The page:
Haris, a cheerful 7-year-old, wasn’t himself on returning from a family trip. His bounce was missing, said his father, and he’d lost weight he’d put on the previous summer spent in Central India, sampling the home cooking of a doting grand-mother.
Unable to diagnose Haris’ malaise after several office visits, his pediatrician reached wider, based on the boy’s stay where the TB burden was high. A tuberculin skin test came up negative. So did the sputum sample and its six weeks’ culture for TB mycobacteria. The child had no fever, no markers for inflammation. His only symptoms were fatigue and weight loss. Just to be sure, a second culture was ordered.
This time, six weeks later, results were positive. By now, diagnosis had stretched more than three months, plus the nine months since Haris’ exposure to TB. His CTs now showed bronchial blockage and dead lung tissue. He had a cough and early pneumonia. Once in the hospital, he was started on heavy IV antibiotics, a necessary gamble since lab work to uncover drug resistance would cost more time.
A small admission here: Haris’ case happens to be hypothetical. “But our frustration is real,” says Sanjay Jain, the pediatric infectious disease specialist who laid the basis for it, “because the scenario’s so realistic.” Recently, Jain worked with a team in Central India, where sampling is easier, to update medicine’s take on pediatric TB diagnosis. “It’s maddening that accurate diagnosis can be so elusive in children,” he says.
What makes it difficult? Waiting to culture slow-growing bacteria is a prime reason. But Jain’s work with kids five and younger highlights others. Unlike adults, children often show extrapulmonary TB, with disease heaviest in brain, lymph nodes or swaths of non-lung tissues. Yet positive sputum tests rely upon mucus from infected airways. That means children with bad TB elsewhere can test negative, as in the India study: The gold-standard lab culture flagged only 15 percent of them.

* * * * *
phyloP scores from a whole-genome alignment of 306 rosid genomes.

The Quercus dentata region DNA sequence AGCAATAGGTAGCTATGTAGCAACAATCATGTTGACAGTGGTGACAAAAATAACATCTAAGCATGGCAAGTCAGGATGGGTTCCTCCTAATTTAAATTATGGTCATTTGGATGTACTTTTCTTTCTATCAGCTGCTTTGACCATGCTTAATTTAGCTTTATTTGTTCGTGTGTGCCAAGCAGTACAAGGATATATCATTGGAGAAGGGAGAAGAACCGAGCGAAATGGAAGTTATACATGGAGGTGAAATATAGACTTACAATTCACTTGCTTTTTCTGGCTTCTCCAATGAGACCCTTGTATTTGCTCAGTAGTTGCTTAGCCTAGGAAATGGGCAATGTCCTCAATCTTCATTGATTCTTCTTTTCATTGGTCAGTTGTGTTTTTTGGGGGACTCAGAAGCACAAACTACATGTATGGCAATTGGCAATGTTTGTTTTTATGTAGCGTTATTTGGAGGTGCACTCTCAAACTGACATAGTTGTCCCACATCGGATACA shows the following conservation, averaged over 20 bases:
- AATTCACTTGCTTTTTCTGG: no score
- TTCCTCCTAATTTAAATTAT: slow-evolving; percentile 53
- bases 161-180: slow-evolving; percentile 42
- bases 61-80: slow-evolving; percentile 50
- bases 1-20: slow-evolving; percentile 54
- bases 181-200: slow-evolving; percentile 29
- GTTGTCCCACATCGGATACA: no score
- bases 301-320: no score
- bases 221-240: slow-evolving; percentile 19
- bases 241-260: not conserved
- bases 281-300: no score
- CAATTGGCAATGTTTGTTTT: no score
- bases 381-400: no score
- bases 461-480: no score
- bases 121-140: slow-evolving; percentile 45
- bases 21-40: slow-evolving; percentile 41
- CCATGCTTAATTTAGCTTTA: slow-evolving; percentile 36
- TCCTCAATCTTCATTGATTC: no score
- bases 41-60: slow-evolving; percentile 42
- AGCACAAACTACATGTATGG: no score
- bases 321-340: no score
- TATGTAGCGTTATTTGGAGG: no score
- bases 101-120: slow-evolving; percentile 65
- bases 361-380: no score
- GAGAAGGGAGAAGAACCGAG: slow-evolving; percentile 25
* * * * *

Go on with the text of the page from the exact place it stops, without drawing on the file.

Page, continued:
“Even with positive tests,” Jain says, “nothing convincing exists to tell us where TB has spread.”
A sea change is underway. The past five years, Jain and colleagues with Hopkins’ Center for Infection and Inflammation Imaging Research (CI3R), which he heads, have crossed hurdles in visualizing live bacteria wherever they exist in the body.
CI3R researchers borrowed and greatly adapted cancer-imaging techniques from oncology that rely on sensing areas of high or unusual metabolism in the body. Last fall, they published news of prototype imaging that’s exquisitely sensitive to particular bacteria—benign, pathogenic, whatever—“so we can’t mistake what we see for inflammation or tumors,” Jain says. The technique uses mildly radioactive tracers and PET or related scanners to detect them.
Four years ago, he explains, his lab singled out molecules taken up by bacteria but not human cells. One hit was sorbitol—a favorite breath mint sweetener. The team bonded sorbitol to a radioactive isotope tracked by PET scanners. Bacteria took to the radioprobe 1,000 times more readily than human or animal cells.
Next, as a test case, mice were injected with the fast-growing gut bacteria, E.coli. The rodents had earlier eaten chow laced with sorbitol radioprobes. Within hours, their PET scans glowed like homing beacons in thigh regions where infection had settled (see photo). Most exciting was the lab’s trial of E.coli “superbugs” resistant to many antibiotics. Jain’s group monitored fadeout of the PET signal over a day, as the antibi-otic ceftriaxone killed bacteria.
“This proof of principle drives our parallel work for TB with other, specific tracers. Plans are underway for human trials soon,” says Jain. “I remain very optimistic.”